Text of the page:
Skip to content


Recall the dream you had the other night:

a hodgepodge structure, living room and porch,

people sitting out there in the dark, no light

but moon and stars, the flare of a kitchen match

at the bowl of papaw’s pipe- wasn’t he

a big man!- Prince Albert tobacco smoke, the wind.

The exposed room is full of cousins, see

the silhouettes of aunts and uncles, a friend

from second grade.  Try to read to them, to ease

the voice above the persistent grandfather clock’s

ticking.  Tomatoes, jalapenos, potatoes, peas-

the text has turned to gullion in your hand.

Mamaw, in her rocker in the corner darning socks:

why doesn’t he do something we all can understand.


© philip kimball 2009

first published in I-70 REVIEW, Lawrence, Kansas, 2003


spare time writer, full time family

spare time writer, full time family


philip kimball and jennifer brown at home

philip kimball and jennifer brown at home

it’s not the  tractor in the fog,

the faint percussion in the middle ear, muted and dispersed,

popping johnny’s progeny, john deere’s plowbeam, soil-polished plowshare,

twelvebottom moldboard suited to the plains.

soothing reassurance, stitching air and land, an earthy first fragrance

permeates, loess and loam, gasoline, oiled gunny, sweat and rain.

it’s not the moiled light that intervenes, gleams and saturates

the steel, paint and plastic, the wet windshield glass of toyota, audi,

volvo, suburu, chevy and ford parked along the right of way,

the barbed wire fence row of the old oregon trail, where the heavy wagon box

clatters and twists, the loaded axletree and iron-wrapped wheel,

canvas canopies slap, strain and stutter, travel,

jangled chain over ruts, cattle, an ox, a spotted hog in tow.

it’s not the gravel road that cuts north along the edge across the draw,

the dormant switchgrass and wild rye that grow in the ditch, crinoidal

limestone shards, mollusk matrices, the sunflower stalks

that ravel, rattle and blow, the indifferent bois d’arc hedge

that spreads tangled offspring into the field.

it’s not phlox, sand dropseed, prairie gourd, goldenrod,

mead’s milkweed, the fringed orchid, purple clover, queen anne’s lace,

squirreltail, needle-leaf sedge, pussy toe, redtop and daisy fleabane.

it’s not the distant talkers, the nikon shutter, discussion,

testimony, witness and the awe.  it’s not john brown, jim lane, quantrill,

speculators, sod busters, border ruffians, jayhawkers,

molasses lappers, exodusters, clod hoppers, not

buffalo, fox, antelope, puma, prairie dog,

mastodon, teleoceras and sabertooth cat.

it’s not the kaw.


it’s the phantom self-consciously stripping bluestem spikelets to carry home,

the specter in the mirror, the pucker and fold

around the wary green eyes, the well-fed flesh year round, kumquat,

cantaloupe, kohlrabi, artichoke, brown rice, tofu, lox,

pork chop, bacon, leeks, kale and beans.

the face, the curls, the nod, the wistful grin, the deprecatory frown,

protruding ears, the yellow teeth, dull skin growing taut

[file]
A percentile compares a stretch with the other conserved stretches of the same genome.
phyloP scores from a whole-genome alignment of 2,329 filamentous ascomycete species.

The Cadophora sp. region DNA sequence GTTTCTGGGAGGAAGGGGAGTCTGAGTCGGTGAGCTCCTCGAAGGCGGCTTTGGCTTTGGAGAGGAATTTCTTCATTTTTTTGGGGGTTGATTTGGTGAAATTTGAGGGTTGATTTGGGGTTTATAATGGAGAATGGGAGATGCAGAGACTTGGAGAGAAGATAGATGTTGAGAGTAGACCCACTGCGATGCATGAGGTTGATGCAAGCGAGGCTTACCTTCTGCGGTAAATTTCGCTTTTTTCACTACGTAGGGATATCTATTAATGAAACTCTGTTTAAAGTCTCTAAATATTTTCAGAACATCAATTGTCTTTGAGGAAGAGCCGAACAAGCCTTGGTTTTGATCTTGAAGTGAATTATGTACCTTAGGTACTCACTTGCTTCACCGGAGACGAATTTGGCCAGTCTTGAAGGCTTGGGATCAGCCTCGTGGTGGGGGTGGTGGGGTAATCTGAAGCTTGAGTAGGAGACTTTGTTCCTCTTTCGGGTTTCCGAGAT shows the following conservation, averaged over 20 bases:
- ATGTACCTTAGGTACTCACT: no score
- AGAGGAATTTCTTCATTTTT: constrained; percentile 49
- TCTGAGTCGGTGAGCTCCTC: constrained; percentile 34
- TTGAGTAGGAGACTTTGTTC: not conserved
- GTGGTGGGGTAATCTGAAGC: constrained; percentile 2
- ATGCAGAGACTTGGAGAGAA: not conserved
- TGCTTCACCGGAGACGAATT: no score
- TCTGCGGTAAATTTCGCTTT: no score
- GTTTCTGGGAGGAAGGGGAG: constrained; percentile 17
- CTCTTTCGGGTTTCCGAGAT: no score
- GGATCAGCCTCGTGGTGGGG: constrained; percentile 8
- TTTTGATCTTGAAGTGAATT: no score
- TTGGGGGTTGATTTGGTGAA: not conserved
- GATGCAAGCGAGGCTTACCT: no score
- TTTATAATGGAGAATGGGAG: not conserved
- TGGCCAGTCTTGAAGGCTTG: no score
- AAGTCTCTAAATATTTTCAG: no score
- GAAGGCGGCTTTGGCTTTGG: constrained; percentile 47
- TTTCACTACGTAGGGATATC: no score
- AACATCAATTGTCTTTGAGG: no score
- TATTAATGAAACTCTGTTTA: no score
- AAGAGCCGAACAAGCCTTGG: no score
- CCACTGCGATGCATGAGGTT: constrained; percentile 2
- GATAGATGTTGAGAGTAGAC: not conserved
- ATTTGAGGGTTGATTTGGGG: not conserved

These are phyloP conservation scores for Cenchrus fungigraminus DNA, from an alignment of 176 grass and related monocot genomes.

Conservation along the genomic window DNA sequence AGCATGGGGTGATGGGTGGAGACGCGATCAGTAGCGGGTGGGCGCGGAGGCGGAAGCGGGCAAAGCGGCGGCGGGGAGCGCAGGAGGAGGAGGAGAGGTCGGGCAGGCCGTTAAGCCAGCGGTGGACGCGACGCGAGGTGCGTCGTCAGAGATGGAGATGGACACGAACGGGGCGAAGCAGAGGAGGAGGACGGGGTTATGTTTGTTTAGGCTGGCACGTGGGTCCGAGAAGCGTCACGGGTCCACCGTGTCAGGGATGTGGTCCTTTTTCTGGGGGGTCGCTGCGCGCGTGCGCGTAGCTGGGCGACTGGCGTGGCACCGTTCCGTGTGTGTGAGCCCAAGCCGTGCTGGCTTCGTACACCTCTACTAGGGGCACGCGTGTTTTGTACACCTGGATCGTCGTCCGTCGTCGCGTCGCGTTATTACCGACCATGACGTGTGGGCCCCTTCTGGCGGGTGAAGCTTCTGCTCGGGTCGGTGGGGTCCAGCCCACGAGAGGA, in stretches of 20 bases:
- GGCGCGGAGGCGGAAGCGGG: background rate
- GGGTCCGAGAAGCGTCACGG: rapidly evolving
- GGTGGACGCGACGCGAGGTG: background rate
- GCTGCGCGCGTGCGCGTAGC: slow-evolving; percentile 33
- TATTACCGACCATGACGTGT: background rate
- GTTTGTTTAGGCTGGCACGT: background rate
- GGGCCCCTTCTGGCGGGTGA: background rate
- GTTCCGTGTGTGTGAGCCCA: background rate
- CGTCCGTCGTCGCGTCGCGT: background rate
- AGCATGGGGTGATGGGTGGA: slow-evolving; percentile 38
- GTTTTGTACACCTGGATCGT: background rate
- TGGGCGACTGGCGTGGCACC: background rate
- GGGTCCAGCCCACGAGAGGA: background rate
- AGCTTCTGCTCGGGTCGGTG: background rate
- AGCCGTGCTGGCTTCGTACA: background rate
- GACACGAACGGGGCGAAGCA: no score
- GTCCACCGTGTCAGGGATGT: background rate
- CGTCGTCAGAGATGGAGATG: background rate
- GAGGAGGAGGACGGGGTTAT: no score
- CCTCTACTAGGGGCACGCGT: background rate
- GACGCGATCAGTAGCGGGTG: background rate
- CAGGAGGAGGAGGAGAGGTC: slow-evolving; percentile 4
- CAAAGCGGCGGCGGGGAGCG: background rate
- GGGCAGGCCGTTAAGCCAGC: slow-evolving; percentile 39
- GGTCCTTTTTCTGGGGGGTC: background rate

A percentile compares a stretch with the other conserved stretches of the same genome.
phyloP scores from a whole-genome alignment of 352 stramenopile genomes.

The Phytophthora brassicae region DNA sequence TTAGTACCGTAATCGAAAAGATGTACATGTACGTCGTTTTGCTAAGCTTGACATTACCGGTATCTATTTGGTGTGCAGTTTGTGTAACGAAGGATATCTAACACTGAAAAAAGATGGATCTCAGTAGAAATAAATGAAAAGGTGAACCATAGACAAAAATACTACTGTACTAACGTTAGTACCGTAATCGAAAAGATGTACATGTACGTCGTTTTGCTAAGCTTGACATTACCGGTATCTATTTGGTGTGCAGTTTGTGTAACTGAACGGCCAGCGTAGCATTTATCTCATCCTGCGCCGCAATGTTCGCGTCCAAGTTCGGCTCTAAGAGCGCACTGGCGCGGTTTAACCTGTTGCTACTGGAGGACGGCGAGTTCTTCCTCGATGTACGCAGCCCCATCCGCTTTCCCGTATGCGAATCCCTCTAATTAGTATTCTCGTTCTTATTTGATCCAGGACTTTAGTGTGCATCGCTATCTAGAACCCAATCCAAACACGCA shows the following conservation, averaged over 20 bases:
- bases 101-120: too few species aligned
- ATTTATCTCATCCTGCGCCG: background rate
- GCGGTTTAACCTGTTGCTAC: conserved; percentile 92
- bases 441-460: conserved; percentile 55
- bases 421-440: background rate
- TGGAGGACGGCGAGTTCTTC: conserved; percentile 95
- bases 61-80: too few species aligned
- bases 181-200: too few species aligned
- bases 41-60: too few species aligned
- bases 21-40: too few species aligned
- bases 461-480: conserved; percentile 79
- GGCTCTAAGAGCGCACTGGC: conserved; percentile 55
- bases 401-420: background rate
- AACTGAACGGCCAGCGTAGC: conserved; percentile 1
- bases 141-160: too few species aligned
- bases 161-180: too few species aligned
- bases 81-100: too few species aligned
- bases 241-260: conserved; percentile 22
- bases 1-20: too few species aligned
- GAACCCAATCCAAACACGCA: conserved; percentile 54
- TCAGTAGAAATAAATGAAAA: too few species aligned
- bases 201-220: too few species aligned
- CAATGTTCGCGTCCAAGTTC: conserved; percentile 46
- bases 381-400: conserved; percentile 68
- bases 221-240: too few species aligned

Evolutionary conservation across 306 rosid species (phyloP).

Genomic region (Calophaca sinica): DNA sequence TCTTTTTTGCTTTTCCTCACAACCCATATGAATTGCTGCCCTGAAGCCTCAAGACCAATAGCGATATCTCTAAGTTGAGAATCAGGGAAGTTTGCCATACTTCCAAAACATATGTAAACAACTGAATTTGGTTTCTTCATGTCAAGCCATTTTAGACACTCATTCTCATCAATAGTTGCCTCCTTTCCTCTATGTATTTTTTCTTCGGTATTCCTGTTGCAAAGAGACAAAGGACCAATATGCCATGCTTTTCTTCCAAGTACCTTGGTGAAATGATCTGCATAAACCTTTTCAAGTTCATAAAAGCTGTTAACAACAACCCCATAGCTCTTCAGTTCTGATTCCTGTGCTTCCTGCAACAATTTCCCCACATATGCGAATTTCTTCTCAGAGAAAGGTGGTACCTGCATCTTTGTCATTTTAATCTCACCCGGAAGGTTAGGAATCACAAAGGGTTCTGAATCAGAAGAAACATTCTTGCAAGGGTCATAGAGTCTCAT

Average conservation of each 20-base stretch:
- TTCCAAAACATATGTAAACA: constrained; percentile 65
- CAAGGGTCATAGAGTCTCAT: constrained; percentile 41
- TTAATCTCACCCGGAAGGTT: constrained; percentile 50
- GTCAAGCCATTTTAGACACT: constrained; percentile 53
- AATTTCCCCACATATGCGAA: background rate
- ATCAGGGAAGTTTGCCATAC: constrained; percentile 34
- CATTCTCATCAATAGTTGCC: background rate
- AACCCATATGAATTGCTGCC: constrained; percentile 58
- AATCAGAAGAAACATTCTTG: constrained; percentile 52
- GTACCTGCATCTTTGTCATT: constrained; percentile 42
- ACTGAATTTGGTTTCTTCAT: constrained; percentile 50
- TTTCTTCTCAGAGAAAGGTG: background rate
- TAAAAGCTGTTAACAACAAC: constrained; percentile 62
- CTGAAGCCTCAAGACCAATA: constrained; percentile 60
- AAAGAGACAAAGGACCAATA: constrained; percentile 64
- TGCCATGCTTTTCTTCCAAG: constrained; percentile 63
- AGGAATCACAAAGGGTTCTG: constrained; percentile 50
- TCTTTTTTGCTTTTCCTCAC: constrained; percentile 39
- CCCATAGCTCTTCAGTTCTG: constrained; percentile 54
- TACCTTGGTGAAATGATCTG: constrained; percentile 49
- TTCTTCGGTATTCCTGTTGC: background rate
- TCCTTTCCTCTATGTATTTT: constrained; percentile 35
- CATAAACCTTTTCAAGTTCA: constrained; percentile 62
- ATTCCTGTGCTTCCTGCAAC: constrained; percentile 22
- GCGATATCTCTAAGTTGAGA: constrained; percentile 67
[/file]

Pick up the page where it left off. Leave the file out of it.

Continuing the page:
about the pale forehead, the cheeks and jaw, the chin, the closed skull bones

underneath.  frail, transitory.  exposed furrow ribs.  change.

shape-shifting, form-folding, glacial till, erratic stones,

orogeny, alluvial deposits eroded and washed,

uplift, thrust and fall, settle and fill.

it’s you, caught up in this inexorable turning.

not the landscape will not survive, the ocean gone, but you

evolving to the dust that swirls from shears and scatters

in the obscure morning mist.

you drifter in the prairie flux, desperate seizer

of an imaginal razor now.

let loose.  you turn the sod.

it’s you who drive the plow.


© philip kimball


ralph waldo emerson walks across

the bare common, the distant edge of winter, cold,

a blue-gray twilight pallor caught in the fold

of blustery clouds pressing down, the mind at a loss

to find any special good fortune, thought, in the dross

of the day.  granulated snowflakes scour, hold

to the tips of fallow grasses and dry foliage rolled

in the wind:  a perfect exhilaration, gladness, close

on the brink of fear.  now reggie jackson strides in

from centerfield, a yankee, mr october,

the straw that stirs the drink, he knows how to win.

a tv sports guy asks:  you’re famous, rich,

but are you really happy?  serious, sober:

man, I don’t know about happy– but I’m one glad son of a bitch.


© philip kimball 2009

published in Coal City Review 26:  2009


She asks you how you’re able to be alone

so much.  You’re good at it, upbringing.  Mama told

you once, remember:  early spring, the cold

sunny, dormant playground, harsh, the moan


and whistle of northwest wind through telephone

wires, sycamore leaves not yet unrolled–

nothing moves, nothing to grab and hold,

the desolate realization the world has grown


boring.  Went to Mama to complain.  She said:

in this life there will be a plenty of times when you

will be on your own.  Get used to it.  Out there like a fox


on pullets!  Get!  And have a good time.  You head

into the open morning.  Nothing to do.

At the monkey bars, hide from the wind in a cardboard box.


©Philip Kimball 2002

first published in Coal City Review #17, Lawrence, KS.  2002


knocking the blues around.  photo:  corinna kimball-brown

knocking the blues around. photo: corinna kimball-brown